While a drop in the rate of infections and hospitalizations is being celebrated, Alabama hit a sad milestone Wednesday in the fight to stop the spread of COVID-19.
More than 10,000 people in Alabama have died from the virus in the past year.
According to the Alabama Department of Public Health (ADPH), the number of confirmed deaths related to COVID-19 was at 7,872 as of March 3 with another 2,157 probable deaths. The state has tracked cases, hospitalizations, recoveries and deaths since the virus was first diagnosed in Alabama in March 2020.
And since the first COVID-19 death was reported in Alabama last March, 78.9% of those deaths have been residents age 65 and older with another 16.7% were people ages 50 to 64. More than half were men at 53.4%. By race, 59.4% of those who have died were white, 27.8% were Black, and in 8.7% of deaths, the person’s race was unknown, According to ADPH.
The number of confirmed and probable cases of COVID-19 is at 497,154, according to the state’s online COVID-19 Data and Surveillance Dashboard, which is updated daily. After reaching its peak in January with more than 3,000 daily hospitalizations due to COVID-19, the number of daily hospitalizations in the state was down to 631 people on Tuesday, March 2. Total hospitalizations during the last year due to the virus were 45,699.
Locally, the number of confirmed and probable deaths due to COVID-19 stands at 812 since the pandemic began and the number of confirmed and probable cases has reached 33,308 since March of 2020.
Among the eight Wiregrass counties, Houston County had 10,110 total confirmed and probable cases and 262 total confirmed and probable deaths attributed to COVID-19. Coffee County has had 5,259 total cases and 103 total deaths; Dale County has had 4,657 total cases and 107 total deaths; Covington County has had 3,989 total cases and 106 total deaths; Pike County has had 2,933 total cases and 72 total deaths; Geneva County has had 2,402 total cases and 70 total deaths; Barbour County has had 2,129 total cases and 51 total deaths; and Henry County has had 1,829 total cases and 41 total deaths.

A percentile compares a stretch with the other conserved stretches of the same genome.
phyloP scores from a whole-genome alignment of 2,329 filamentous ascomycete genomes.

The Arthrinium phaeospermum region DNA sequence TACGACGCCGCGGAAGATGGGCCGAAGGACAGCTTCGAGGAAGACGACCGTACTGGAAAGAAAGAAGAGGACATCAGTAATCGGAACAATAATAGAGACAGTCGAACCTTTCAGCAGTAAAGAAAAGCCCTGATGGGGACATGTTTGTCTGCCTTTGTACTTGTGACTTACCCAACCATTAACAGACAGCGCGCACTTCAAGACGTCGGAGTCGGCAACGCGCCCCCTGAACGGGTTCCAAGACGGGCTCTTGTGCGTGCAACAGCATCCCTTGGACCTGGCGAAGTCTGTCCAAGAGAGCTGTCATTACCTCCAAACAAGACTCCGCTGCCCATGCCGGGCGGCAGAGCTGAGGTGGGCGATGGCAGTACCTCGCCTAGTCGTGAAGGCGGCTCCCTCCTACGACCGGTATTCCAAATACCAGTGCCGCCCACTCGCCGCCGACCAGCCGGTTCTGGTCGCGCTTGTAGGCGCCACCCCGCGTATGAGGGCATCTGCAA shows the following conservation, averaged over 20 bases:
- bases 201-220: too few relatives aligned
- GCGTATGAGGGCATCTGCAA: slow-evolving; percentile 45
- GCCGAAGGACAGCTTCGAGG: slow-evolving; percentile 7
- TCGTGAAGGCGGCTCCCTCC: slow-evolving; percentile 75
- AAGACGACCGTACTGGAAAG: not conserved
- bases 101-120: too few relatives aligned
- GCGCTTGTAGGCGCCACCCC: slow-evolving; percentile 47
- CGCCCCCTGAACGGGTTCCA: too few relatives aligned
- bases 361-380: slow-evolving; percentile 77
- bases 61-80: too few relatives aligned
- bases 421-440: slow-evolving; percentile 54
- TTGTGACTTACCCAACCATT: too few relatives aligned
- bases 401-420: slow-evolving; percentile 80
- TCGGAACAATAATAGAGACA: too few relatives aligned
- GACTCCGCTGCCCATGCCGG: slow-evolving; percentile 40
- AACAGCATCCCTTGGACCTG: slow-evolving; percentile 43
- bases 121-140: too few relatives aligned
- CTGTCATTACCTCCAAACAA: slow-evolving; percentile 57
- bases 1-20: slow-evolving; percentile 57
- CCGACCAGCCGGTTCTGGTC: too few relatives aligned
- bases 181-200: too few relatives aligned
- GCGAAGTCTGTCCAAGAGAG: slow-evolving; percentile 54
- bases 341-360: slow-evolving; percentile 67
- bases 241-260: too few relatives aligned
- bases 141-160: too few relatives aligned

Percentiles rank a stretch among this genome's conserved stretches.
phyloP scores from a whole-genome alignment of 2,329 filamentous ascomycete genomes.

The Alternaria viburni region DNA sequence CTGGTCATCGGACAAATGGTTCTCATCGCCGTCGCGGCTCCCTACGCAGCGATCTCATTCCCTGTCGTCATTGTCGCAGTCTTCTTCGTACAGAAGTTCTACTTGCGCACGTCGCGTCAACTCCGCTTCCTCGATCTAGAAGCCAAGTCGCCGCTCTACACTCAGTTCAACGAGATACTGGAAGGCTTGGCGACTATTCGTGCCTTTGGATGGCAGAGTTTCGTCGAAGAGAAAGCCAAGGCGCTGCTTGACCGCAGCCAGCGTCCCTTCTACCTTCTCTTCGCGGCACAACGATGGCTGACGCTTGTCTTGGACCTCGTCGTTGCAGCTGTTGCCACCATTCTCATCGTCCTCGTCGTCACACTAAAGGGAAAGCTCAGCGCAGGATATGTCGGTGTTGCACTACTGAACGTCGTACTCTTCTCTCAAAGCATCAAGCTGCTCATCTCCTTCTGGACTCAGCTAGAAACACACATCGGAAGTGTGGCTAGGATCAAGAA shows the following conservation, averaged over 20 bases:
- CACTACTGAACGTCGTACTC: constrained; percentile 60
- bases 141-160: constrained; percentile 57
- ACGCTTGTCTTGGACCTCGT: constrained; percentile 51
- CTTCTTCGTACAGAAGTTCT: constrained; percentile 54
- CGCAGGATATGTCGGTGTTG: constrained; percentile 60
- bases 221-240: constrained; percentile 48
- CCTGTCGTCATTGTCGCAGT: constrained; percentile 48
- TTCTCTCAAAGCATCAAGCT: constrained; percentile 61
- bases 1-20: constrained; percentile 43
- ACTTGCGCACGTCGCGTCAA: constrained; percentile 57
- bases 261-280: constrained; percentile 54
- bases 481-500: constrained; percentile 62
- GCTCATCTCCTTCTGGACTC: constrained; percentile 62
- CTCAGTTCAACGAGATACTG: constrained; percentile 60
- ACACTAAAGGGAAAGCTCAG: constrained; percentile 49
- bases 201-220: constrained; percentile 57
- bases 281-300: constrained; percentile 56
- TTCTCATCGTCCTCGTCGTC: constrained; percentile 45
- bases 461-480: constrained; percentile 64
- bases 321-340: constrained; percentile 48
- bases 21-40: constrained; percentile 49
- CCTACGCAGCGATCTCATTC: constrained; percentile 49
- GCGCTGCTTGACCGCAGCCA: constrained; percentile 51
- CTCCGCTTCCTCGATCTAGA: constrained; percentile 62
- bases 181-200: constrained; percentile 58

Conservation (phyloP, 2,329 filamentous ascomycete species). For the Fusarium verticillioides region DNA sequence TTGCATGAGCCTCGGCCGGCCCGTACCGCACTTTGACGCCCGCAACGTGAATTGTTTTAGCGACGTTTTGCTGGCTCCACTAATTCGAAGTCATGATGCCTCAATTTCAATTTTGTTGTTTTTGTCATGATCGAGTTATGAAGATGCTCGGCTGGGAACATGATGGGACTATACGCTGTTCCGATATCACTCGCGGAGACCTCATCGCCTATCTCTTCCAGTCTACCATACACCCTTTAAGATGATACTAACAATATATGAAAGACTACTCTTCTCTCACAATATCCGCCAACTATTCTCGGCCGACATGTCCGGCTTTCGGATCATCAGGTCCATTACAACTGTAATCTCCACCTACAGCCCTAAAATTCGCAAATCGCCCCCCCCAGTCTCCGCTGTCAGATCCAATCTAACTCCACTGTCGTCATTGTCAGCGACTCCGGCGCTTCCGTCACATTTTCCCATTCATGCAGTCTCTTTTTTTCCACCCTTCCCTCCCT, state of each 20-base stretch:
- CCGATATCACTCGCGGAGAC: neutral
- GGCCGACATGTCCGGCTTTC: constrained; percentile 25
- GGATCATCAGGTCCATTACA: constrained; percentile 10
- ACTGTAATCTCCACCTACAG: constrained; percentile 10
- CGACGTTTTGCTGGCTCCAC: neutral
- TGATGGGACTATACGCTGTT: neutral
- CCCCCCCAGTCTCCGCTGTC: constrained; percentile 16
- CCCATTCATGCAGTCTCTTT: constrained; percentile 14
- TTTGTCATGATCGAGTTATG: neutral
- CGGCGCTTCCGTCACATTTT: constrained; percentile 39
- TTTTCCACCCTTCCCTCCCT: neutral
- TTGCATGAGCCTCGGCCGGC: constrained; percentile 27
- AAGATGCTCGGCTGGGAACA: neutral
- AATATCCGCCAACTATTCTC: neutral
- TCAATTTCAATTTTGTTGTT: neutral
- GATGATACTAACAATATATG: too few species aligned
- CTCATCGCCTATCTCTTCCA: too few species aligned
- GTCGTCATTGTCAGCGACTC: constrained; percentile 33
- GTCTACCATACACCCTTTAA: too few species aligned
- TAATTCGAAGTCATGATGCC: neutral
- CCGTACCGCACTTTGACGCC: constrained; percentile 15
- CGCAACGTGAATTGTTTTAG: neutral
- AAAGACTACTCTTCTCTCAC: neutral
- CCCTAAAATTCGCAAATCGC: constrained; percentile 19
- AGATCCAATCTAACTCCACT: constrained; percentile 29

Alabama has struggled with a limited vaccine supply, but ADPH has held mass drive-thru clinics around the state to get more people vaccinated – second dose clinics began this week. In the last few weeks, the state has seen its weekly allotment of first-dose vaccines climb from an average of 60,000 to 70,000 up to 140,000 as of March 3. The state expects 40,100 doses of the Johnson & Johnson one-shot vaccine this week; however it could be another three weeks before the states receives additional doses.
Among the 1,147 healthcare providers enrolled to administer the vaccines, there have been 972,649 vaccine doses administered in Alabama. ADPH has asked people with scheduled appointments they no longer need to make sure they cancel those appointments so that other people can have access to the appointments.
The state’s health department has identified nine counties that will be part of an initial outreach to make sure there is an equitable distribution of the vaccines based on the Centers for Disease Control and Prevention’s Social Vulnerability Index, which is used to identify communities that may need more support during and after a disaster, including disease outbreak. Census data on poverty, housing and access to transportation are all used to measure a community’s vulnerability for human suffering and financial loss during disasters.
Currently, those counties include Barbour, Dallas, Greene, Hale, Lowndes, Perry, Pickens, Sumter, and Wilcox counties are part of this effort as they are counties that rank lowest on this metric.
Peggy Ussery is a Dothan Eagle staff writer and can be reached at firstname.lastname@example.org or 334-712-7963. Support her work and that of other Eagle journalists by purchasing a digital subscription today at dothaneagle.com.